Yiran Ai-Feminist Films

 

 

 

 

Yiran Ai’s Research into Feminist Films

On the 19th of June chief operating officer or COO, Rukhsana Malik and CEO and medical director Dr Mohmmed Kamran attended the University of Birmingham’s 13th annual research poster conference, which is considered by the university as one of their flagship events. It was a brilliant event and the talent of the researchers was evident, the graduate school did a brilliant job and we were grateful to be invited. The event hosted over 100 research abstracts that summarised research activities carried out by the doctoral candidates across multiple disciplines ranging from arts, and law, environmental, dental, physical, and life sciences. One of these candidates was Yiran Ai.

Yiran Ai is a doctoral candidate at the University of Birmingham. Her research

Rukshana Malik and Yiran Ai next to Yiran’s Reasearch Poster

is based on gender perspectives in feminist films with Western directors and those in Hong Kong exploring the interpretations of feminism in the two cultures. The Western feminist films Yiran is studying include The Piano (Jane Campion, 1993) and About My Mother (Pedro Almodóvar, 1999), she is also studying Summer Snow (Ann Hui, 1995) and Centre Stage (Stanley Kwan, 1991), which are by directors from Hong Kong. The focus of the study is gender identity as well as relationships between males and females.

One thing that stood out in Yiran’s research was the fact that a feminist film in no way equates to women’s cinema, they don’t have to be about women’s issues, they shouldn’t just be aimed at women, rather it should be about destroying the image that there are limitations to gender roles. Gender shouldn’t be a defining characteristic that prevents character development. Yiran was also keen to point out that directors of

Dr Mohammed Kamran and Yiran Ai next to Yiran’s research poster

feminist films didn’t have to be female, the films she is studying are directed by men and women. The feminist aspect is far more about female character development from passive to “active, aggressive and independent”.

Yiran poses that diversity and equality are vital, feminist films should show intersectionality and question not only gender roles but prejudices in ethnicity and race.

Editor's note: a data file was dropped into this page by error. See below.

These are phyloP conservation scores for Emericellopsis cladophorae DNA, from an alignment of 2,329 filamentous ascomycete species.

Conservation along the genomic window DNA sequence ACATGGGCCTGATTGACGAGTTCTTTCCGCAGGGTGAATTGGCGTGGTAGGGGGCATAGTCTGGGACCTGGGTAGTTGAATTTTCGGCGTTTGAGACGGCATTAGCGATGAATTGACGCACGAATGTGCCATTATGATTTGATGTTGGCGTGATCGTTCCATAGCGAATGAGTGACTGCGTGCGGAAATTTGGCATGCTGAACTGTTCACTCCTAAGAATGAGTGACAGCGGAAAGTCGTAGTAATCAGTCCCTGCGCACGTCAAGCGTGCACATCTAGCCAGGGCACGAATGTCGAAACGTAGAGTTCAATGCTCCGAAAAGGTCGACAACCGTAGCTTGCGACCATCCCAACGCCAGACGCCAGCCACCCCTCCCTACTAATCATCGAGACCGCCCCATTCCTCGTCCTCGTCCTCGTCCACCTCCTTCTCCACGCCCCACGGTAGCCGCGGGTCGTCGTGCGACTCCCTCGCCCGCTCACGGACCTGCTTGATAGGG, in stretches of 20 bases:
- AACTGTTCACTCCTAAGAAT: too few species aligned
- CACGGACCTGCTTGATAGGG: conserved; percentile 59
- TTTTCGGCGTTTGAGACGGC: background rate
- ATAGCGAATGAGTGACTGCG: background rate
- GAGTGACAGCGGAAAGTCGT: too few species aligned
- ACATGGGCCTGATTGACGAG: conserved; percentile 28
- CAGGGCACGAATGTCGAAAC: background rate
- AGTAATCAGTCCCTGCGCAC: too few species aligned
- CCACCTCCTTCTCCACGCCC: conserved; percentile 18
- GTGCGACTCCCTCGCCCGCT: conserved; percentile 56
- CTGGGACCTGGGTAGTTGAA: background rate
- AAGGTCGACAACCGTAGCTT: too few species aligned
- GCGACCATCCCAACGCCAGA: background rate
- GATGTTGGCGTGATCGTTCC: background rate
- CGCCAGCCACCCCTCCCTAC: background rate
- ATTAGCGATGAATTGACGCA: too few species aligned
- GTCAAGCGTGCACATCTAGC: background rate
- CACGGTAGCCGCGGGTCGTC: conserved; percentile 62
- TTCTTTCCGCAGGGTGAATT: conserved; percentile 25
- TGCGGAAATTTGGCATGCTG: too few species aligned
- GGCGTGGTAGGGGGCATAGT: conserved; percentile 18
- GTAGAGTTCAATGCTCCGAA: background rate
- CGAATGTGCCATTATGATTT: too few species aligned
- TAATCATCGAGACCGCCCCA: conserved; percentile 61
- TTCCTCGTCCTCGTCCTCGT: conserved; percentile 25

The connection between a feminist film expert and a company working in clinical research may seem tenuous but we were so enthused by Yiran’s passion in her plea for social equality and we couldn’t help but hear the echoes of her work throughout our own. Future Genetics has always been about empowering people to take part in clinical trials to improve health equality and outcomes for themselves. It is equally important for us, at Future Genetics, to see equality improve in every aspect of our lives.

Healthcare and social injustice have often gone hand in hand. The 1980s saw one of the most frightening epidemics in recent history, AIDs spread quickly throughout gay communities across Europe and America with no immediately apparent cause. This led to a campaign of fear and isolation by homophobic groups leading to sufferers being refused treatment and research being delayed and ultimately resulting in thousands of unnecessary deaths.

Gender and racial inequality can themselves take their toll on an individuals mental and physical health. Ethnic minorities are three times more likely to be refused entry to a bar, restaurant or club and women are far less likely to progress to Executive roles within their companies, only 7% of FTSE 100 companies are run by women. Social and professional isolation can lead to mental health issues such as depression and anxiety which themselves are as much a risk factor for mortality as high blood pressure obesity and smoking.

Yiran’s work could have massive implications on these issues, if we see an increase in equality within the media, if we see a rise in the production of feminist films we can change the narrative and see our society reach a position where women and minorities can reach positions of power and the situation you are born, work and live in will no longer pose a risk to one’s health.

Inequality is rife but so is empowerment, we are moving towards a society of acceptance and equality for all, we are starting to check our privilege and use that to further each other’s causes. The world has come on in leaps and bounds even in the past 30 years and the work that Yiran is doing will have implications, not only on producers in Hollywood but on minority groups and women working in all sectors, the true equality that Yiran looks for will be vital in the coming years to create an interesting and prosperous society.

Alice Stuart-Brown

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